The SIA collection “Doris Mable Cochran Papers, circa 1891-1968” contains several typescript drafts for publications, correspondence, and notes on specimens that other people collected. Cochran’s long SI career began in 1919 before she completed her Masters in Zoology. There is a lot of other people’s “stuff” in Cochran’s collection, probably because she was first hired as the trusted aid to Leonhard Stejneger, who headed the Division of Reptiles and Batrachians, then Assistant Curator in 1927, Associate Curator in 1942, then acting head of the Division after Stejneger’s death in 1943. I hoped to find field notes from either of her field trips to South America (1935 and 1962-1963) with noted Brazilian herpetologists Adolpho and Bertha (Adolpho’s daughter) Lutz. Fortunately, SIA has a travelogue from her 1962-1963 trip containing natural history notes and references to herpetological specimens collected. Also included are frog photographs from her 1962-3 trip, an essay summarizing her earlier South American collecting trip in 1935, and an essay entitled “Collecting Frogs in Brazil” (ca. 1935).
The 1962-3 travelogue documents Cochran’s National Science Foundation funded trip to visit museums in Brazil and Colombia and collect frog specimens, building on the collections she made in 1935. There’s a slight possibility Cochran did not write the travelogue. The small, leather bound volume was given to Cochran about a month before her trip, but the entries often refer to “Doris”: either Cochran liked to refer to herself in the third person, or the travelogue belonged to someone else. Whether or not the travelogue is Cochran’s, it is invaluable for its itinerary information, event highlights, and descriptions of surrounding flora and fauna. The photos of frogs from this trip, although not labeled with species names, are also valuable documents of Cochran’s field work.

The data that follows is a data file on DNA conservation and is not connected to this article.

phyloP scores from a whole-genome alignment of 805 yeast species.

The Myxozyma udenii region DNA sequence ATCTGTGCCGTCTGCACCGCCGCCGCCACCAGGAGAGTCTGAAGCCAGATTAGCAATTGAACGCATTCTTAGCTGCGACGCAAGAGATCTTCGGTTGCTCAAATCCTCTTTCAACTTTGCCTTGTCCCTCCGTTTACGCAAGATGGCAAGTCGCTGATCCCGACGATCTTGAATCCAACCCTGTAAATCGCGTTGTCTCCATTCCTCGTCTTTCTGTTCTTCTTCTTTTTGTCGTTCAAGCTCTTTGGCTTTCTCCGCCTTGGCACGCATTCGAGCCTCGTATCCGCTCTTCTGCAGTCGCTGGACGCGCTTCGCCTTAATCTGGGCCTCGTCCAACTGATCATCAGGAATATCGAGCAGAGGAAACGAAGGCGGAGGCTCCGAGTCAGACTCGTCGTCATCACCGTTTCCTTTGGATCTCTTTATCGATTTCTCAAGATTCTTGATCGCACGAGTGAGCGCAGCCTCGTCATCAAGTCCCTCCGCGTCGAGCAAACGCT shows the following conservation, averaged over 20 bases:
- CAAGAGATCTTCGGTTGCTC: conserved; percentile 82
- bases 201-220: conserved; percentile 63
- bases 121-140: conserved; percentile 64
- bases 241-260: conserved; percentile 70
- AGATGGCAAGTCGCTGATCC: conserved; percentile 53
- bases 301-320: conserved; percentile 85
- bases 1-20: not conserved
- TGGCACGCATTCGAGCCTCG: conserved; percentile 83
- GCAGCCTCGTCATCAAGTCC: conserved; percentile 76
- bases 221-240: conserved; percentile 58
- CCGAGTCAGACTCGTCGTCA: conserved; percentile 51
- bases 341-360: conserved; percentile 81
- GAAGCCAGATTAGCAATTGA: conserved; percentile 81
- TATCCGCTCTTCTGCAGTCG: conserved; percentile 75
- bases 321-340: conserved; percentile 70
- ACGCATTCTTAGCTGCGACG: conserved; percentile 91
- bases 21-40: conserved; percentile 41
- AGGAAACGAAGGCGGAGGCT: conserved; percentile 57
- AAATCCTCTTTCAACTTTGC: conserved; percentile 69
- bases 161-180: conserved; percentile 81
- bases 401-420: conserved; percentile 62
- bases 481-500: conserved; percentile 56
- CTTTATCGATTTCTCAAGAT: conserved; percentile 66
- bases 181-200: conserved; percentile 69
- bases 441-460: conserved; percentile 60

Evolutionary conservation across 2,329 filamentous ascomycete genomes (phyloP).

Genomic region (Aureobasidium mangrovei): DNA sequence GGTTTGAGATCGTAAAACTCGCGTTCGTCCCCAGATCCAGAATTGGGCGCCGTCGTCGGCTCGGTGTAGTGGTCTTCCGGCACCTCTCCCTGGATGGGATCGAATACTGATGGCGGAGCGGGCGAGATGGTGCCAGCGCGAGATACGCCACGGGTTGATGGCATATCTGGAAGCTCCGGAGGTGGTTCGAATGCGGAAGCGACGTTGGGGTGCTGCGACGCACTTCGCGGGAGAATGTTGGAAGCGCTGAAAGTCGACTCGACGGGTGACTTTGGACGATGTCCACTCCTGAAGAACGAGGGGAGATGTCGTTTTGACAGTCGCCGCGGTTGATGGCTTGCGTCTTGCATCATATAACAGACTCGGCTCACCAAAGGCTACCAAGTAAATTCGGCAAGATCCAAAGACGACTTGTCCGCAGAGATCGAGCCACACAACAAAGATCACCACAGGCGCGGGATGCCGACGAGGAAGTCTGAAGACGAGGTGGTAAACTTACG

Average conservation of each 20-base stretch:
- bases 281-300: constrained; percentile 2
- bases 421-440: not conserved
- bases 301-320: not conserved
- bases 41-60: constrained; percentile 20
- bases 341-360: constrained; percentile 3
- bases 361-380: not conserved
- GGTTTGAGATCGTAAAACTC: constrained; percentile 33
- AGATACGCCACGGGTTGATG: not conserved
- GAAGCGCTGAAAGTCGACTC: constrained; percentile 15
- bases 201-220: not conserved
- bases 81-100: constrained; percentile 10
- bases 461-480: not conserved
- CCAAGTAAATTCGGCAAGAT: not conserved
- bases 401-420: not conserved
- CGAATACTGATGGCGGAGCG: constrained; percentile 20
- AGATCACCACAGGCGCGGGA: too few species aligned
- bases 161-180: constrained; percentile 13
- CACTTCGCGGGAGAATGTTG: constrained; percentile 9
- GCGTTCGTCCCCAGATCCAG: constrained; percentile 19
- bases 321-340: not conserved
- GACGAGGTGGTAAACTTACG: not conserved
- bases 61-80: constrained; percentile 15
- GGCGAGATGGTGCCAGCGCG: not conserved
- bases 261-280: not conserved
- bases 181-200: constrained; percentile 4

|Cover of Cochran's 1962-1963 travelogue.||Photograph of frog in Colombia, 1962.|
Cochran’s essay about her 1935 trip to South America, although not field notes, contains a first-hand account of a collecting event. The essay provides names of collecting localities, names of accompanying collectors (such as Joaquim Venancio), and notes on the frogs, new genera and species of fish, and other biological specimens collected. In Cochran’s “Collecting Frogs in Brazil,” she delved deeper into the 1935 trip by including names of specific specimens collected and anecdotes describing the circumstances in which the specimens were collected.
|Excerpt from 1962-3 travelogue. Itinerary.||Excerpt from 1962-3 travelogue. This page describes Cochran and her colleagues collecting frogs.|
As Leslie M-B notes, by the very end of Cochran’s career, she was finally promoted to her desired pay grade, but did not receive the title she lobbied for. Yet, Cochran didn’t seem to let such persistent prejudice affect her work. She continued to work until her forced retirement, one month before her death.